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The density and orientation of lineaments have been mapped from Landsat imagery in a 30,000 km2 (11,583 mi2) area in central Kentucky and central Tennessee to determine whether known lower crustal intrusion is expressed on the surface through anomalous lineament patterns. A seismic refraction line through northern Tennessee and southern Kentucky indicates an anomalous region approximately 200 km (125 mi) long and 70 km (43 mi) wide where the upper crust is less than 10 km (32,808 ft) thick. The anomaly is coincident with a magnetic high seen on aeromagnetic surveys and with a Bouguer gravity high. Satellite magnetic surveys indicate a high in the general region of the anomaly. A basement core in the southern part of the anomaly is composed of peralka ine riebeckite syenite, a rock characteristic of a rift tectonic environment.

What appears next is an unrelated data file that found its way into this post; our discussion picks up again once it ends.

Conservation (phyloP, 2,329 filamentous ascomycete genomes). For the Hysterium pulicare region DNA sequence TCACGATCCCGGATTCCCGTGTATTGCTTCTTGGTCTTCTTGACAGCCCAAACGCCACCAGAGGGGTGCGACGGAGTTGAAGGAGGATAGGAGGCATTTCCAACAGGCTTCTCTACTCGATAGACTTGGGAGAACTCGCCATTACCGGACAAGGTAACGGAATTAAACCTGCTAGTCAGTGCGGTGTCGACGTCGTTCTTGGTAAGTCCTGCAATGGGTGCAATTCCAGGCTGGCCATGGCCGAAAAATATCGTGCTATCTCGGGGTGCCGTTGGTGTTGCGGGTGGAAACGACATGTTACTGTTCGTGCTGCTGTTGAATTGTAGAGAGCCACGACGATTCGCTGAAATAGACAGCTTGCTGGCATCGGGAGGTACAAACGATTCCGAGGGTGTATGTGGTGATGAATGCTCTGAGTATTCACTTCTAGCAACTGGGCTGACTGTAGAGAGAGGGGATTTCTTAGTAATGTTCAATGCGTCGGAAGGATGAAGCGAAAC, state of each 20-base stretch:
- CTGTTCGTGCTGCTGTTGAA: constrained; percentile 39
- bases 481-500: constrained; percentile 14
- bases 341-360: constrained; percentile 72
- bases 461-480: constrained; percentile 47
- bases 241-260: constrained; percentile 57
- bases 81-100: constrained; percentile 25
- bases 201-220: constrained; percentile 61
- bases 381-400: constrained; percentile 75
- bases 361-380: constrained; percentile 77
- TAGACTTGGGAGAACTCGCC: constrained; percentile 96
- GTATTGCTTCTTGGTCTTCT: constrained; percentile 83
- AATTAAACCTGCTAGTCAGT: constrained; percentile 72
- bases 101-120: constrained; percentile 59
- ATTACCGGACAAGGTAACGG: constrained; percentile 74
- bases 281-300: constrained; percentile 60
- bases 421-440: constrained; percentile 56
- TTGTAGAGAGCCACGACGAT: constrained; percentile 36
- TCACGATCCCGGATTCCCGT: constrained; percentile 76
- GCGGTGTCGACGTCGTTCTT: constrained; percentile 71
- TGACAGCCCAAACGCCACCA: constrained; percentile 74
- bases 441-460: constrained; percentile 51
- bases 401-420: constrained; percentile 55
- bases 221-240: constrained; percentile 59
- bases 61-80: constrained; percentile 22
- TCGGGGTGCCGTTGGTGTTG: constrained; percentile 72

Lineaments were mapped as alignments of morphologic features such as streams, escarpments, mountain ranges, and tonal features on 1:500,000 scale multispectral scanner images of Bank 6. Winter scenes were chosen for a lower sun angle for better lineament mapping. The location of the anomaly was not revealed until lineament mapping was completed. Density and orientation of the mapped lineaments were then analyzed.
The following conclusions were reached from these data. (1) The lower crustal structure has no apparent expression through anomalous direction of lineaments over the structure. (2) The lower crustal structure is expressed on the surface through an increase in density of lineaments over the structure. (3) Aeromagnetic and satellite magnetic highs coincident with lineament density highs suggest correlation with deep crustal intrusive structures.
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